Tingling sensations, especially in your extremities, can become increasingly frequent during times of hormonal changes, such as during menopause. Tingling sensations appear due to the disruptions in estrogen production, since this hormone has some - still obscure - effects on neurological function.
Decreases in estrogen levels may make it more difficult for the body to absorb some nutrients and vitamins. Deficiencies in these vitamins can impact the nervous system and cause tingling sensations. By eating certain fruits and vegetables, you can take steps towards relieving these sensations.
Your liver is responsible for breaking down the excess hormones that your body is no longer using. Broccoli contains phytonutrients that can aid it in doing so, and in turn help the body retain balanced hormone levels. Other cruciferous vegetables that are rich in phytonutrients are kale and cauliflower.
Iodine-rich foods are an essential part of balancing hormones and relieving tingling sensations because they keep the hormone production in your thyroid adequate. Fresh cranberries are a great source of iodine, both eaten fresh or in juice form. Other excellent sources of iodine are beans, seaweed, and yogurt. However, it is generally advised that those with diagnosed thyroid disorders avoid foods containing iodine.
In order to break down excess hormones, your liver needs sulfur compounds. Onions are one of the best and easiest ways to get enough sulfur compounds into your diet to help the liver to rebalance your hormones. Another good way to add sulfur compounds is by increasing your consumption of onion's close relative, garlic.
Vitamin C (ascorbic acid) is an essential part of any healthy diet, and it is particularly useful in helping to maintain healthy skin. Though oranges are the most famous source of vitamin C, strawberries are one of the lesser known great providers of it. Leafy green vegetables and bell peppers also contain a lot of vitamin C.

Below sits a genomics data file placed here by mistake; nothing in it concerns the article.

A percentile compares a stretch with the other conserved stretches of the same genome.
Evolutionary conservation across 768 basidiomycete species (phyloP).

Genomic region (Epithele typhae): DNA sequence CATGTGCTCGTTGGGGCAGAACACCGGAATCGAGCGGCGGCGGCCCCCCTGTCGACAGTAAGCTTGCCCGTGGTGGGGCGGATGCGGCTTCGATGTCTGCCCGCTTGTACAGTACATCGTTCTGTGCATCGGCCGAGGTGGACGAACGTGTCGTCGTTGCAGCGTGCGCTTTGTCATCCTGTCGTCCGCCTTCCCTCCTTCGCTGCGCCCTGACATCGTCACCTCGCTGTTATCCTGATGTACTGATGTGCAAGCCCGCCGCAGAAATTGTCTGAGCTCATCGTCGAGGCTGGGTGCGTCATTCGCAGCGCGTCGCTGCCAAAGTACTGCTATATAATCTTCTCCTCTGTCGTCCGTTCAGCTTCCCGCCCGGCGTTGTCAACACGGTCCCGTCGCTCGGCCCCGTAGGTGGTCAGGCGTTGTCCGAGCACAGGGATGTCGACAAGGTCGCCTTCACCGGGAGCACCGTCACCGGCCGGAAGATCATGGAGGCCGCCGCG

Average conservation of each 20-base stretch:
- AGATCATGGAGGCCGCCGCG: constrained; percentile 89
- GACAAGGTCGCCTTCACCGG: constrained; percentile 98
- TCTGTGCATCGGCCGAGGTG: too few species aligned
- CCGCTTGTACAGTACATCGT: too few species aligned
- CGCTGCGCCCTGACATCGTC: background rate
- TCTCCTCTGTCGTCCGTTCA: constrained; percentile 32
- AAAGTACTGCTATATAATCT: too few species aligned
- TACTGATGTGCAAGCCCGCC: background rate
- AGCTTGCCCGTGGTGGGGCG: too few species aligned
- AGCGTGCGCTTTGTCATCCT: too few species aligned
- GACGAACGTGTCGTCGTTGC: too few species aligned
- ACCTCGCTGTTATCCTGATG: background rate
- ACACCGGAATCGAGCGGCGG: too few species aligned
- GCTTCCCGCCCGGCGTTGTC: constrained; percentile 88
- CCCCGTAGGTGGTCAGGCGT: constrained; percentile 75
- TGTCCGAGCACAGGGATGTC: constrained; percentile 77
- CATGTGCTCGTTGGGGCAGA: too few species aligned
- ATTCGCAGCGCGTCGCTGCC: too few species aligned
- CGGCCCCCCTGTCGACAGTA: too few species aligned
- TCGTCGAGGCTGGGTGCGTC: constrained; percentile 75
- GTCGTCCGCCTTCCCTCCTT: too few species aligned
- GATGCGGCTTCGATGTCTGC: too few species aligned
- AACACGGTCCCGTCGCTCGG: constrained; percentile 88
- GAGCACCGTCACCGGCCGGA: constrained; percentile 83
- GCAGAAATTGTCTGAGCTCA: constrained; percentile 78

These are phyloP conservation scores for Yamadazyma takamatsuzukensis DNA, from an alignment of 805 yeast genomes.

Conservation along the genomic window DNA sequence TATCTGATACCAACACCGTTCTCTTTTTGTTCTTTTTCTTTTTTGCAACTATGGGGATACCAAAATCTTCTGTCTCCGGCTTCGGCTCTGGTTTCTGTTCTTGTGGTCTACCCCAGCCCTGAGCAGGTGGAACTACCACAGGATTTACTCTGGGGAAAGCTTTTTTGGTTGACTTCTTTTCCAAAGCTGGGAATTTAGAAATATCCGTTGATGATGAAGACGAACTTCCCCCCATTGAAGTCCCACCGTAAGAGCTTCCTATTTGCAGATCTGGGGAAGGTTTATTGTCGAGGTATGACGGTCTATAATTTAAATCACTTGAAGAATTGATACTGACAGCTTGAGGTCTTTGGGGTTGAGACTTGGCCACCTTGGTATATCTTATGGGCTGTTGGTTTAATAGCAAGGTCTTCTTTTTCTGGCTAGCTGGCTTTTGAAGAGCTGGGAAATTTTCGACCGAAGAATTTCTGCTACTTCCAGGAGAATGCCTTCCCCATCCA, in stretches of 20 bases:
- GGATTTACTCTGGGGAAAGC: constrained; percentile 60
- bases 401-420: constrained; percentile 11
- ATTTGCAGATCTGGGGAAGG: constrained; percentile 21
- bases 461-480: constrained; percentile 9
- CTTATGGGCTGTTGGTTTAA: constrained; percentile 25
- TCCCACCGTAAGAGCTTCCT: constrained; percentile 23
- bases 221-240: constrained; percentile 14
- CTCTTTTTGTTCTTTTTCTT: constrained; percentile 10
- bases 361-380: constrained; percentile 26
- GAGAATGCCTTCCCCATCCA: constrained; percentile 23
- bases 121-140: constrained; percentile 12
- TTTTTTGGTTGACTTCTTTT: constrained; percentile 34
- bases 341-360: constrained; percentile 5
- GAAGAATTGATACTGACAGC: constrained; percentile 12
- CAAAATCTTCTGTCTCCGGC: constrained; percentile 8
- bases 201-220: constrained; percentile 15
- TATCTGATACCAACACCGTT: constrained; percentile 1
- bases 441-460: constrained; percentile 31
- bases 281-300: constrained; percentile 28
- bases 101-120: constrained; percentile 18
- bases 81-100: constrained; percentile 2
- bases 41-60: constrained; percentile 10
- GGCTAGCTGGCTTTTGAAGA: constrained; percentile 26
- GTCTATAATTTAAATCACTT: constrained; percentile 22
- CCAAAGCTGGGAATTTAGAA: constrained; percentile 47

Eating cabbage on a regular basis will increase the amount indole-3-carbinol that you consume. This compound helps towards promoting the production of estrogen, which can contribute to rebalancing your hormone levels. Other sources of this compound include bok choy, kale, and collard greens.
By increasing your intake of the fruits and vegetables listed above, you will be taking steps to improve your overall health. It is also important to get enough vitamin B12. Around 3% of people have a serious B12 deficiency, and 20% have a borderline deficiency. This is one of the main culprits of tingling sensations in older adults. B12 is found mainly in meat and seafood, so vegetarians are at a higher risk. Talk to your doctor if you feel you may be suffering from a vitamin deficiency. Click on the following link to learn more about treating tingling sensations.
- Evert, A. (2013). Iodine in diet: MedlinePlus Medical Encyclopedia. Retrieved December 10, 2015, fromhttp://www.nlm.nih.gov/medlineplus/ency/article/002421.htm
- Michnovicz, J.J., Adlercreutz, H. & Bradlow, H.L. (1997). Changes in levels of urinary estrogen metabolites after oral indole-3-carbinol treatment in humans. Journal of the National Cancer Institute, 89(10), 718-723. Retrieved from http://www.ncbi.nlm.nih.gov/pubmed/9168187